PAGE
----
Duane Reade’s namesake stays alive with new innovations
WHAT IT MEANS AND WHY IT’S IMPORTANT Duane Reade’s sale to Walgreens means a lot of things, but one thing that won’t happen is that it will lose the unique identity that the chain has carved out in its hometown of New York, which allowed it to set itself apart from other retail pharmacies in the area. And in the process, Duane Reade is helping to redefine what a retail pharmacy can do and be.
(THE NEWS: Duane Reade teams up with JagTag. For the full story, click here)
It already has a swanky new store in Herald Square, near Penn Station, which includes foods under the DR Delish private label – including prepared foods – along with the usual mix of retail pharmacy products, a stylish branding scheme and a newspaper-style circular that includes short articles on products sold in the stores. Its private-label offers, under the DR Delish and Apt. 5 Goes Green brands, now include a host of environmentally friendly and healthy products like tissues made from sugar cane, stainless steel water bottles, organic salsa and lollipops made from organic fruit.
Now, it has a unique ad campaign to go with them through its partnership with JagTag.
The JagTag ads go beyond Facebook groups and Twitter postings and give a personalized touch to the use of digital technology in the retail pharmacy space. Not only that, but the coded ads and accompanying multimedia messages give Duane Reade a cheap way to advertise its services without the cost of laying out and printing posters.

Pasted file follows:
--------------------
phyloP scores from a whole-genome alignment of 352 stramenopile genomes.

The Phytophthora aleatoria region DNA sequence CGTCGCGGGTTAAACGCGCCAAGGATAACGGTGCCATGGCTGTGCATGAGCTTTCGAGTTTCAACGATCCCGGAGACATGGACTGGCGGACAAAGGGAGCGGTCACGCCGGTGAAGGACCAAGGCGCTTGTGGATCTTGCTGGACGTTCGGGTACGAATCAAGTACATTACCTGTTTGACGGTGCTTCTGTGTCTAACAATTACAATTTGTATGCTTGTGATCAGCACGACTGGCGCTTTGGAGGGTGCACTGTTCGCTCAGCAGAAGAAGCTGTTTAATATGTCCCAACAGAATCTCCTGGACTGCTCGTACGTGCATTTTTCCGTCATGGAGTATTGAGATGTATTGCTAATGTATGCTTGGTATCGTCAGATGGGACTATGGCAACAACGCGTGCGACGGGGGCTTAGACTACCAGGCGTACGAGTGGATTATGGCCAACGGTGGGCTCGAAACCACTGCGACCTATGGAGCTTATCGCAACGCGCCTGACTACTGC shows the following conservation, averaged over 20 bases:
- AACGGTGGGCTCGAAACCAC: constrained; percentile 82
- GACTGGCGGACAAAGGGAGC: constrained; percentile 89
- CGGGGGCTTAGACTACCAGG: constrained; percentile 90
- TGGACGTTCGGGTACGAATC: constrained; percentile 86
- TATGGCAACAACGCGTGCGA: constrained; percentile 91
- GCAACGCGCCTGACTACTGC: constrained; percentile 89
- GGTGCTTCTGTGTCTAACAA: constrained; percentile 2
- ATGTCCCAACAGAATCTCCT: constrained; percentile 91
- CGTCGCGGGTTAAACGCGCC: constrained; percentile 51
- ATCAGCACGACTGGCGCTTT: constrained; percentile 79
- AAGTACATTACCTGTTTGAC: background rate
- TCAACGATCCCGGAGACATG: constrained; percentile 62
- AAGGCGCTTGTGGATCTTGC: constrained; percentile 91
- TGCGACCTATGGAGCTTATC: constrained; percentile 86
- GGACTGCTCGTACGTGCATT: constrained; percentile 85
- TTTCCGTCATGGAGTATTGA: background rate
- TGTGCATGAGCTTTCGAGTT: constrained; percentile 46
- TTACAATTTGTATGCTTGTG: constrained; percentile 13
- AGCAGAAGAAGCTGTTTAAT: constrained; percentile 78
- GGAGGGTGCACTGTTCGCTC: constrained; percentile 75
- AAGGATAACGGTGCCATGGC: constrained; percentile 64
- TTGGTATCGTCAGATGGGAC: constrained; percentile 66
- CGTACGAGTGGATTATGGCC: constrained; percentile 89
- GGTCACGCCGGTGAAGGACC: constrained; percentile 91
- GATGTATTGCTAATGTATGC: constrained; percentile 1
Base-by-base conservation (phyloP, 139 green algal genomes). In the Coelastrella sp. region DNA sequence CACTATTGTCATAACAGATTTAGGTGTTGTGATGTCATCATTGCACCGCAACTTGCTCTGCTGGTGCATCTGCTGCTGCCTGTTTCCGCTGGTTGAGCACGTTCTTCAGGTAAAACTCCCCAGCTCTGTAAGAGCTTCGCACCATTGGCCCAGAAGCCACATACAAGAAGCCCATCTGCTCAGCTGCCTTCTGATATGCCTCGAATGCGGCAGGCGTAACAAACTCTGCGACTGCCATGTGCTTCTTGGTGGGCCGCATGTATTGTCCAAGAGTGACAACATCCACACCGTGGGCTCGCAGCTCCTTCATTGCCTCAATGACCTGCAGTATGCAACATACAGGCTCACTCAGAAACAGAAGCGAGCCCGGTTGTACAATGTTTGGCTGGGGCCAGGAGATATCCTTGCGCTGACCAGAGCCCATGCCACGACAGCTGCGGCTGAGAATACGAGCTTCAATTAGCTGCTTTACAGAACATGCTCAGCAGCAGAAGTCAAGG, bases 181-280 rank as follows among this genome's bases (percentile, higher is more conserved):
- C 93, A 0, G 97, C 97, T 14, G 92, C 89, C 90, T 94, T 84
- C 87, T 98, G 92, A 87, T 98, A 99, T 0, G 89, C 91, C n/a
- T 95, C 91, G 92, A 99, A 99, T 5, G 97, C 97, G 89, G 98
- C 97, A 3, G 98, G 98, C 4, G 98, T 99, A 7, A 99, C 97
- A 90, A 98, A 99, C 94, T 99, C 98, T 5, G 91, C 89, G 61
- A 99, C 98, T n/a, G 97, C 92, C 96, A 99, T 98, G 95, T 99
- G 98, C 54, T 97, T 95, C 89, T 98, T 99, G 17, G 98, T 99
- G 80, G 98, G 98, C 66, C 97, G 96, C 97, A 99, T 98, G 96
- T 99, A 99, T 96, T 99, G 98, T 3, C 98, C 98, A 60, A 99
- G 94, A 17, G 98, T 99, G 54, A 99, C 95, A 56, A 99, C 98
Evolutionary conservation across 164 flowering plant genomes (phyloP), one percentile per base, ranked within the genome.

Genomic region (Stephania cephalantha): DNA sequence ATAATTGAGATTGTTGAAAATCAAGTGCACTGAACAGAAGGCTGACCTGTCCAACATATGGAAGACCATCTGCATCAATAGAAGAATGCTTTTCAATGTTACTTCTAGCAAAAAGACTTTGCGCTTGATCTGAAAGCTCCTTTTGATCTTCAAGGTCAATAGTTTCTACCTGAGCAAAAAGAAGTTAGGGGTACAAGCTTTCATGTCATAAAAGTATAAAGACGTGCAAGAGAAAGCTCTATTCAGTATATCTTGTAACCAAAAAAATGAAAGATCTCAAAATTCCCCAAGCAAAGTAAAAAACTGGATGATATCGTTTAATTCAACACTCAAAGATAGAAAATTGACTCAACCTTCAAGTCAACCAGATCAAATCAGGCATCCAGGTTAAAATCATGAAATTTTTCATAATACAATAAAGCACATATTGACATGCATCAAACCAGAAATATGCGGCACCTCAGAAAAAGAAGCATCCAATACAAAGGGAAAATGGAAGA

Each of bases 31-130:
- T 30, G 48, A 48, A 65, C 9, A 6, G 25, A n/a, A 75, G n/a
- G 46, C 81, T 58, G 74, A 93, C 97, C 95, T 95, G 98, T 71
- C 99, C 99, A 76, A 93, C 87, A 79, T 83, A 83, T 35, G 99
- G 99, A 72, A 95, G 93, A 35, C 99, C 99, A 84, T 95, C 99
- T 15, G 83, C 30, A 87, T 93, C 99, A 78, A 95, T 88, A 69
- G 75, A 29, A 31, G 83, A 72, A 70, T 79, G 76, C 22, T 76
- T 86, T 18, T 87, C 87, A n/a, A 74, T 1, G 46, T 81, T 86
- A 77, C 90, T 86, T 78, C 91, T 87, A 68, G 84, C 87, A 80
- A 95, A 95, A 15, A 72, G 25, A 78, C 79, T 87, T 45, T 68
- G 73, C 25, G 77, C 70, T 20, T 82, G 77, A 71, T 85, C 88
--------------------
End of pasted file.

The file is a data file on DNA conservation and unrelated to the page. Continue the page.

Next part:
FDA approves new use for Abbott HIV drug
ABBOTT PARK, Ill. The Food and Drug Administration has approved a new use for an HIV drug made by Abbott, the drug maker said Wednesday.
Abbott announced the approval of Kaletra (lopinavir and ritonavir) as a once-daily treatment of adults with HIV who previously have taken antiretroviral therapy. The drug already is approved as a once-daily treatment for patients who have not taken antiretroviral drugs.
“Adherence to treatment is critical to the effective management of HIV,” Baylor College of Medicine Department of Internal Medicine clinical instructor Joseph Gathe said on behalf of Abbott. “A Kaletra once-daily regimen can simplify HIV treatment and offers greater flexibility for patients.”
J&J to pay more than $80 million for unapproved promotion of Topamax
TITUSVILLE, N.J. A Johnson & Johnson subsidiary will pay more than $80 million to the federal government to settle a case involving alleged promotion of an epilepsy drug for uses not approved by the Food and Drug Administration, J&J said Thursday.
In addition to the $81.5 million plus interest that Ortho-McNeil-Janssen Pharmaceuticals will pay to the federal government, a subsidiary of Ortho-McNeil-Janssen itself, Ortho-McNeil Pharmaceutical, will accept a misdemeanor charge concerning promotion of Topamax (topiramate) between 2001 and 2003.
According to the plea agreement, Ortho-McNeil Pharmaceutical promoted Topamax for unapproved uses. The settlement follows a $520 million settlement between the government and AstraZeneca Tuesday concerning alleged off-label marketing of the bipolar disorder and schizophrenia treatment Seroquel (quetiapine fumarate).